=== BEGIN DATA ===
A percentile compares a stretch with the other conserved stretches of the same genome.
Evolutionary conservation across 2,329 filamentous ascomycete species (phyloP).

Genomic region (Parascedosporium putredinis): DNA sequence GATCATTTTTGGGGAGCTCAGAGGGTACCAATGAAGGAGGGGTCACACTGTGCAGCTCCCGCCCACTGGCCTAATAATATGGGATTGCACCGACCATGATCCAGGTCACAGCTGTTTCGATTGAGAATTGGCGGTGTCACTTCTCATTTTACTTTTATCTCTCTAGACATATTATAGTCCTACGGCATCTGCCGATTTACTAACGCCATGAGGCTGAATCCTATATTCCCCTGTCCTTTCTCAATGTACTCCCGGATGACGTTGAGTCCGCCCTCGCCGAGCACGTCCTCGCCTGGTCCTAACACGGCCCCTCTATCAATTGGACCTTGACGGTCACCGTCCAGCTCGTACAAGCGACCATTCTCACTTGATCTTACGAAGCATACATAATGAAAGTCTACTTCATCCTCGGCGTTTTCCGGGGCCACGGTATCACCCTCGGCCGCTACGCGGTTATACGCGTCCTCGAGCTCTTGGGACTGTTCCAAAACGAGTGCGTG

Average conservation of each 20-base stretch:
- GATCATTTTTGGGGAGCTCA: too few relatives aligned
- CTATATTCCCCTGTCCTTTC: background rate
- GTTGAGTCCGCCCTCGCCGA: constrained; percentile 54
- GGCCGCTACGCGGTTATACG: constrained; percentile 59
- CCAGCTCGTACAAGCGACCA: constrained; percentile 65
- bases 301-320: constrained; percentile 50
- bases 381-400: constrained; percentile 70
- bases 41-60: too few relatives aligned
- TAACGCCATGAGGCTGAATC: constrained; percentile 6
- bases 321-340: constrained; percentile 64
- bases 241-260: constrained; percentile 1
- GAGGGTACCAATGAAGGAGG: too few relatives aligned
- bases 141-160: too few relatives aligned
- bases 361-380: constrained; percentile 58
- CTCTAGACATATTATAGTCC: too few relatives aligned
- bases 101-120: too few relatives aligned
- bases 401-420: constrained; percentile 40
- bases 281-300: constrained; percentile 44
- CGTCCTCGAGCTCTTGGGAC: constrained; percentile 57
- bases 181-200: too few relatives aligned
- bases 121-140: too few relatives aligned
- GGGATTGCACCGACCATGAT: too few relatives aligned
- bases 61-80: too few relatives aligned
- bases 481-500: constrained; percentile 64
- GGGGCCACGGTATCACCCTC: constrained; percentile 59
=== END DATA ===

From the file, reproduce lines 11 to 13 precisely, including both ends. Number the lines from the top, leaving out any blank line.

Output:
- bases 381-400: constrained; percentile 70
- bases 41-60: too few relatives aligned
- TAACGCCATGAGGCTGAATC: constrained; percentile 6